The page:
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From: TSS ()
Subject: Re: Transcript Ag. Secretary Mike Johanns and Dr. John Clifford, Regarding further analysis of BSE Inconclusive Test Results
Date: June 13, 2005 at 9:23 am PST

Original Message -----
From: "Terry S. Singeltary Sr."
To:
Sent: Sunday, June 12, 2005 5:09 PM
Subject: Re: Transcript of Tele-News Conference with Agriculture Secretary Mike Johanns and Dr. John Clifford, Regarding further analysis of BSE Inconclusive Test Results


> ##################### Bovine Spongiform Encephalopathy #####################
>
> Release No. 0207.05
> Contact:
> USDA Press Office (202)720-4623
>
>
> Transcript of Tele-News Conference with Agriculture Secretary Mike Johanns
> and Dr. John Clifford, Chief Veterinary Officer, Animal Plant Health
> Inspection Service Regarding further analysis of BSE Inconclusive Test
> Results Washington, D.C.
> June 10, 2005
>
>
> snip...
>
>
> DR. CLIFFORD: "Thank you, Mr. Secretary.
>
>
> snip...
>
>
> http://www.usda.gov/wps/portal/!ut/p/_s.7_0_A/7_0_1OB?contentidonly=true&con
> tentid=2005/06/0207.xml
>
>
> >>>"In addition, there are definite differences between these two tests. The
> IHC is internationally recognized, and why we chose that for our enhanced
> surveillance program is because that particular test does two things. It
> allows you to visualize the anatomic location where the lesions are most
> likely to be found which is the obex. At the same time it uses a staining
> technique on the prions, on abnormal prions in the tissue in that location.
> ...<<<
>
>
> ANOTHER reason is by only looking at one portion of the brain, you miss the
> rest of the brain that could be potentally infected. kinda like a 1 in 10
> chance of finding
> something. but this is par for the course with these folks....TSS
>
>
> USDA 2003
>
> We have to be careful that we don't get so set in the way we do things that
> we
> forget to look for different emerging variations of disease. We've gotten
> away from collecting the whole brain in our systems. We're using the brain
> stem and we're looking in only one area. In Norway, they were doing a
> project and looking at cases of Scrapie, and they found this where they did
> not find lesions or PRP in the area of the obex. They found it in the
> cerebellum and the cerebrum. It's a good lesson for us. Ames had to go
> back and change the procedure for looking at Scrapie samples. In the USDA,
> we had routinely looked at all the sections of the brain, and then we got
> away from it. They've recently gone back.
> Dr. Keller: Tissues are routinely tested, based on which tissue provides an
> 'official' test result as recognized by APHIS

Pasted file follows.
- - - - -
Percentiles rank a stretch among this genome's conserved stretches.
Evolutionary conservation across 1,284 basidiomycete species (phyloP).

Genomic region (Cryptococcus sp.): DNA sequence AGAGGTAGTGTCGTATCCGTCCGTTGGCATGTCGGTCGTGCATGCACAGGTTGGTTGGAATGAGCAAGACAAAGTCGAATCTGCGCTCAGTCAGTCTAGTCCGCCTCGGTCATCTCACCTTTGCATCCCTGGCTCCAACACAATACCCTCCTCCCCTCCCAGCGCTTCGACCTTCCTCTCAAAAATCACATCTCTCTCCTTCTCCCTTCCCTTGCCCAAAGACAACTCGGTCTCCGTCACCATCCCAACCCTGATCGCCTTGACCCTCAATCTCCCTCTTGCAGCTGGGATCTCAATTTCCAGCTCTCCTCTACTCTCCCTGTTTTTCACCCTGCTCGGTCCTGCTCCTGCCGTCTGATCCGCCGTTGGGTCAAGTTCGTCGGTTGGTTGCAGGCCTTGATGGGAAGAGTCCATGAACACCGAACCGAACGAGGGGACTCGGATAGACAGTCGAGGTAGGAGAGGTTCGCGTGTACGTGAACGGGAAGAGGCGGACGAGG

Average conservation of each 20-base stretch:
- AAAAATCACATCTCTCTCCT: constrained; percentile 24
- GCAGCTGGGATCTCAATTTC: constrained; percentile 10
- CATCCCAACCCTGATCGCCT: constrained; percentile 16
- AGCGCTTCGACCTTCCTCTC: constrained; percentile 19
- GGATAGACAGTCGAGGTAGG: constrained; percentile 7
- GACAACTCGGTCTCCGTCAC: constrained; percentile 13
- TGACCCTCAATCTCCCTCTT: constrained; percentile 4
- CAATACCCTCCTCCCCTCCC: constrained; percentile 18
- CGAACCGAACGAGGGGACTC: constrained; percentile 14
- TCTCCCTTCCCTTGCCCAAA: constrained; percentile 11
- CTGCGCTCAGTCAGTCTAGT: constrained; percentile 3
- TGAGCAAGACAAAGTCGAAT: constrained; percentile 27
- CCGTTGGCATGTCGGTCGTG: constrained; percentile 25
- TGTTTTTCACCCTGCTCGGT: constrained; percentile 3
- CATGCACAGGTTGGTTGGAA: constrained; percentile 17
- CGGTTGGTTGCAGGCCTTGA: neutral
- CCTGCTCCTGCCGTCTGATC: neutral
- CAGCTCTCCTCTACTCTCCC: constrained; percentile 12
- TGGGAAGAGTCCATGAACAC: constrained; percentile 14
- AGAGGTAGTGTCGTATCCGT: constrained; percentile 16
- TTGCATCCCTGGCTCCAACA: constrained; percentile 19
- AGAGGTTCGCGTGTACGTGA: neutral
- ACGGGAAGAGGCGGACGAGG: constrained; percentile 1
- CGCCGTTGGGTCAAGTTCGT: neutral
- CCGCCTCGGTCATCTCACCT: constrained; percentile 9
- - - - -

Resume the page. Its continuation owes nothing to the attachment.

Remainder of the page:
> .
>
> Dr. Detwiler: That's on the slaughter. But on the clinical cases, aren't
> they still asking for the brain? But even on the slaughter, they're looking
> only at the brainstem. We may be missing certain things if we confine
> ourselves to one area.
>
>
> snip.............
>
>
> Dr. Detwiler: It seems a good idea, but I'm not aware of it.
> Another important thing to get across to the public is that the negatives
> do not guarantee absence of infectivity. The animal could be early in the
> disease and the incubation period. Even sample collection is so important.
> If you're not collecting the right area of the brain in sheep, or if
> collecting lymphoreticular tissue, and you don't get a good biopsy, you
> could miss the area with the PRP in it and come up with a negative test.
> There's a new, unusual form of Scrapie that's been detected in Norway. We
> have to be careful that we don't get so set in the way we do things that we
> forget to look for different emerging variations of disease. We've gotten
> away from collecting the whole brain in our systems. We're using the brain
> stem and we're looking in only one area. In Norway, they were doing a
> project and looking at cases of Scrapie, and they found this where they did
> not find lesions or PRP in the area of the obex. They found it in the
> cerebellum and the cerebrum. It's a good lesson for us. Ames had to go
> back and change the procedure for looking at Scrapie samples. In the USDA,
> we had routinely looked at all the sections of the brain, and then we got
> away from it. They've recently gone back.
>
> Dr. Keller: Tissues are routinely tested, based on which tissue provides an
> 'official' test result as recognized by APHIS
> .
>
> Dr. Detwiler: That's on the slaughter. But on the clinical cases, aren't
> they still asking for the brain? But even on the slaughter, they're looking
> only at the brainstem. We may be missing certain things if we confine
> ourselves to one area.
>
>
> snip...
>
>
> FULL TEXT;
>
>
> Completely Edited Version
> PRION ROUNDTABLE
>
>
> Accomplished this day, Wednesday, December 11, 2003, Denver, Colorado
>
>
> http://www.vegsource.com/talk/madcow/messages/94543.html
>
>
> TSS
>
>
>
> ----- Original Message -----
> From: "Terry S. Singeltary Sr."
> To:
> Sent: Saturday, June 11, 2005 3:33 PM
> Subject: Re: Transcript of Tele-News Conference with Agriculture Secretary
> Mike Johanns and Dr. John Clifford, Regarding further analysis of BSE
> Inconclusive Test Results
>





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